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This resource is hosted by the Nelson Mandela Foundation, but was compiled and authored by Padraig O’Malley. It is the product of almost two decades of research and includes analyses, chronologies, historical documents, and interviews from the apartheid and post-apartheid eras.

Constitutional Issues

The South African transition is as fundamental and far-reaching as it is confusing.

Sometimes out of the turmoil trends develop. No-one is better at discerning them, and pulling them together, than Frederik Van Zyl Slabbert. This he does in the first article in this section on Constitutional Issues. As usual, Dr Slabbert clears the mines to a side of the minefield and helps us through it. The points he makes about the nature of the state are insightful. We sometimes lose touch with the fundamental coincidence of interests between the NP and its bureaucracy. Dr Slabbert wakes us to this issue, and other such issues, timeously.

The African National Congress was the first major political grouping to release proposals and guidelines for a new constitution for South Africa. Monitor published these proposals in our last edition, with comments and criticisms.

Now it is the National Party and the Democratic Party's turn. Both have recently released constitutional guidelines, and both are reprinted in full in this volume.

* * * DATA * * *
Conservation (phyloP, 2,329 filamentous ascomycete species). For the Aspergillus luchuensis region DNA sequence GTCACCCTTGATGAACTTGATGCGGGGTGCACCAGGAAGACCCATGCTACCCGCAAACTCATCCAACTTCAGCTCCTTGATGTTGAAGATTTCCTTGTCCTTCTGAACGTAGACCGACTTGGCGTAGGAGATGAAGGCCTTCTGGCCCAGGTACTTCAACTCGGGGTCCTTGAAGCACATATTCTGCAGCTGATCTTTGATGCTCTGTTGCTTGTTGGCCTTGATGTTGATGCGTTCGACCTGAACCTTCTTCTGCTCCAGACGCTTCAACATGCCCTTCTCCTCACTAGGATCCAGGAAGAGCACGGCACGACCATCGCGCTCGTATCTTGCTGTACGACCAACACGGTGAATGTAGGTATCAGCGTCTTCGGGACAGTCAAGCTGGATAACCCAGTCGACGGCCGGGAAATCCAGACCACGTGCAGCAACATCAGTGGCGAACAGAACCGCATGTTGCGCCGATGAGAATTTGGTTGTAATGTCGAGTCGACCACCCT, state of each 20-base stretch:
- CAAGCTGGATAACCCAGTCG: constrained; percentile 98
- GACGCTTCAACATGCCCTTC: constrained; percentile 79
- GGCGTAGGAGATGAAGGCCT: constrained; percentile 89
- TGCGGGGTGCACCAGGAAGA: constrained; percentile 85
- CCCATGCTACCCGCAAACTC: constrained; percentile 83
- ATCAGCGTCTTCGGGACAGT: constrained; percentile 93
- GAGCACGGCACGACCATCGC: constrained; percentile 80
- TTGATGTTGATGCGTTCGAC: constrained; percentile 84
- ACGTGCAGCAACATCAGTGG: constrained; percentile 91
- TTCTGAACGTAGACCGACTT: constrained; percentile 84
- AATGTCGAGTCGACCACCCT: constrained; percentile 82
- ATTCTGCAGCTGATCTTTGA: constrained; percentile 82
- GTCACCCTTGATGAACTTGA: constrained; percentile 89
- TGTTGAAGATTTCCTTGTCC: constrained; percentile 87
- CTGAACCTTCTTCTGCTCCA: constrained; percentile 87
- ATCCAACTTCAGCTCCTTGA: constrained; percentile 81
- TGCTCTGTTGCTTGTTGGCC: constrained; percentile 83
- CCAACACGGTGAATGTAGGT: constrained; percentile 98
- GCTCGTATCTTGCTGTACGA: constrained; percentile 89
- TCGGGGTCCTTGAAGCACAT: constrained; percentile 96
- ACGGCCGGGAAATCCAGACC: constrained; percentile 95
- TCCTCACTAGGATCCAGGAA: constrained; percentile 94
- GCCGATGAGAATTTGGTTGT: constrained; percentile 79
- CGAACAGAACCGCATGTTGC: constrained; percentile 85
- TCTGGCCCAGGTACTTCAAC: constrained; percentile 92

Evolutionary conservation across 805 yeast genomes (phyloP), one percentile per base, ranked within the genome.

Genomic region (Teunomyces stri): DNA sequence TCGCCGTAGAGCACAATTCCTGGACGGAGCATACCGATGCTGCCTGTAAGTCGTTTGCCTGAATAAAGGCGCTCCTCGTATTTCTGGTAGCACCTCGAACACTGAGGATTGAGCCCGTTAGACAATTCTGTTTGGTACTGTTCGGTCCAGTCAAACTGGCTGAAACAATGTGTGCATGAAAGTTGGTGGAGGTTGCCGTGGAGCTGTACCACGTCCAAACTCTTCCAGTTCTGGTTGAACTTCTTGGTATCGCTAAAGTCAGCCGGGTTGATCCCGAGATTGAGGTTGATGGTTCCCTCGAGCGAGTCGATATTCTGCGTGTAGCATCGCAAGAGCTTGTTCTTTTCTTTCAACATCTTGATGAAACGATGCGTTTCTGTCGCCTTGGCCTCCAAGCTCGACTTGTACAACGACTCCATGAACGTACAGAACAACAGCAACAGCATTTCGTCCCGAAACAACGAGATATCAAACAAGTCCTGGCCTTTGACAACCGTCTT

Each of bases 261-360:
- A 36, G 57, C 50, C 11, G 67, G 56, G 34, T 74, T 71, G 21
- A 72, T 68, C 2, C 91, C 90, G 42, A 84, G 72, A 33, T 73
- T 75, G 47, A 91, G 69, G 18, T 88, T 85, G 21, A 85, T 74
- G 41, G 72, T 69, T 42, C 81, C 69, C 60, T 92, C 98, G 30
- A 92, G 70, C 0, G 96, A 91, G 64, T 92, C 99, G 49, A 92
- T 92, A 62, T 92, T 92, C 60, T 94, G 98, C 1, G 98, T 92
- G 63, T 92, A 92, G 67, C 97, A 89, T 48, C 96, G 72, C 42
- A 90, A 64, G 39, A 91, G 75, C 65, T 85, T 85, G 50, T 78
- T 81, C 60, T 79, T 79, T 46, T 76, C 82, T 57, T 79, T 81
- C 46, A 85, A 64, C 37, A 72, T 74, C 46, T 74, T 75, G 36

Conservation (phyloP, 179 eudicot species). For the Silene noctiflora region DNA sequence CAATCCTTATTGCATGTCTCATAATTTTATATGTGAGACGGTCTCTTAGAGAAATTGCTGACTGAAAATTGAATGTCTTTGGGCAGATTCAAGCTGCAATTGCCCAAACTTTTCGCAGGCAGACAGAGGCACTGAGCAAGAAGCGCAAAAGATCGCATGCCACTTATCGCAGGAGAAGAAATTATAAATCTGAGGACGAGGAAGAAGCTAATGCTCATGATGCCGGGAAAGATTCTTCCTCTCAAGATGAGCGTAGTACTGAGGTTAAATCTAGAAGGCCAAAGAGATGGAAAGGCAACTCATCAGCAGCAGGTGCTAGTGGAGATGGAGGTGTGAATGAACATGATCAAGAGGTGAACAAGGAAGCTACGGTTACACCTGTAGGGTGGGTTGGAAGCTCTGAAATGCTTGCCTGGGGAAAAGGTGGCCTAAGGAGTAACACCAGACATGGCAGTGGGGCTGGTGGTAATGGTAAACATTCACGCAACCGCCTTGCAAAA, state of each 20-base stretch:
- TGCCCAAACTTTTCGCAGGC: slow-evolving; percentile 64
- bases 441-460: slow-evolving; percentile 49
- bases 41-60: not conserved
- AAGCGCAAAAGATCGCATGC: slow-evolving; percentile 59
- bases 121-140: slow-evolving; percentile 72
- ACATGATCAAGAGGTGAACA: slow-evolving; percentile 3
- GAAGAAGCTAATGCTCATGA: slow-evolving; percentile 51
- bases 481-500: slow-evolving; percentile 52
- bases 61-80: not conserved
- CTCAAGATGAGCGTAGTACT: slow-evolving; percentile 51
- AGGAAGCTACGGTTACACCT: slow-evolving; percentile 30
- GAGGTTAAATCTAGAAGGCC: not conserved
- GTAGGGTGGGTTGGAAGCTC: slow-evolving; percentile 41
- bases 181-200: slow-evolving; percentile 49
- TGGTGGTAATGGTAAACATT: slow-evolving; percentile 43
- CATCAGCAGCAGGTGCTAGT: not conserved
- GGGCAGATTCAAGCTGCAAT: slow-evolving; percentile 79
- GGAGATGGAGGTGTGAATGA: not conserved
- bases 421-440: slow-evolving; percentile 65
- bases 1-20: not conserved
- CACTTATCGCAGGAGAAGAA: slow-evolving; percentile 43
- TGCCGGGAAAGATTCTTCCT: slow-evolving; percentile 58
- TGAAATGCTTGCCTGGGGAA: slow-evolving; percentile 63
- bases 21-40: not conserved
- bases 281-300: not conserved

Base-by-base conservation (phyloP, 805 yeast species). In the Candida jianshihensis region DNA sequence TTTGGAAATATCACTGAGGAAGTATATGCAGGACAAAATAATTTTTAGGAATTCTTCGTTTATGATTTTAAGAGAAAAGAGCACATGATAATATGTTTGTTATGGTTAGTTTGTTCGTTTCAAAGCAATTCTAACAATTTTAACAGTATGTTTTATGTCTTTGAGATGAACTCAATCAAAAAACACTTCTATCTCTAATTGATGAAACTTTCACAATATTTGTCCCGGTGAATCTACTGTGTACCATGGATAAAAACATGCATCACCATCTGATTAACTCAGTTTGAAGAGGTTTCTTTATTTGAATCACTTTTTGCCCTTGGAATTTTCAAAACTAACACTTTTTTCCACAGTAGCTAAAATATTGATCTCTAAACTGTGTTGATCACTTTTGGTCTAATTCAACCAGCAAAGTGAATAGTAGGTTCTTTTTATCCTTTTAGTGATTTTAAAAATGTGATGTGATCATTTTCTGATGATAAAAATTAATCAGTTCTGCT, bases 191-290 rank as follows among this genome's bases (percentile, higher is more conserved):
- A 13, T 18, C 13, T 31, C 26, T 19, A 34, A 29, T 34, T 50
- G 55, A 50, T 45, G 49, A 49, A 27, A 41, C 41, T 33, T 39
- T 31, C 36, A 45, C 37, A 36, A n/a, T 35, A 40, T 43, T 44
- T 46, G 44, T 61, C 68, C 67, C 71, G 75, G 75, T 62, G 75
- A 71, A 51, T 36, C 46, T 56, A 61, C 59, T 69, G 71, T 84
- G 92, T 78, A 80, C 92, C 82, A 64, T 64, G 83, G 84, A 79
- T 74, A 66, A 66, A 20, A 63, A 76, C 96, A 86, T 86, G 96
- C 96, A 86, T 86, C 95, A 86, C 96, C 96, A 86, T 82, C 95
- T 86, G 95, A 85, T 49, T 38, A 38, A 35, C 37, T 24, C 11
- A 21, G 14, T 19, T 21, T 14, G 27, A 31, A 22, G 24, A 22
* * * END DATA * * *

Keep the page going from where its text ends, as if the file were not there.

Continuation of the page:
Comment they need, comment they deserve, and comment they get. From left, centre and right. Advocate Stephanus Jacobs, KP MP for Losberg, gives a right-handed broadside at the NP proposals, Roger Southall hits those proposals from the centre, and Kadar Asmal from the left. There's not much left standing at the end of these criticisms, but there was hardly anything standing in the beginning anyway. The NP, having long since lost its moral base, appears also to have lost its intellectual one (such as it ever had). Our government is now by autocratic robot, and our present rulers' vision of our future shows their belief in the indispensible nature of their presence in governance. Others might be forgiven for coming to different conclusions after 43 years.

The DP proposals are discussed by Prof Asmal, and they in turn cling to the concept of federalism without telling us what their model implies. That is not good enough from a party that has the DP's breadth of available intellectual resources. It's long past the hour that the DP presented us with a fully developed federal model, and we hope they are man (or woman) to the task.

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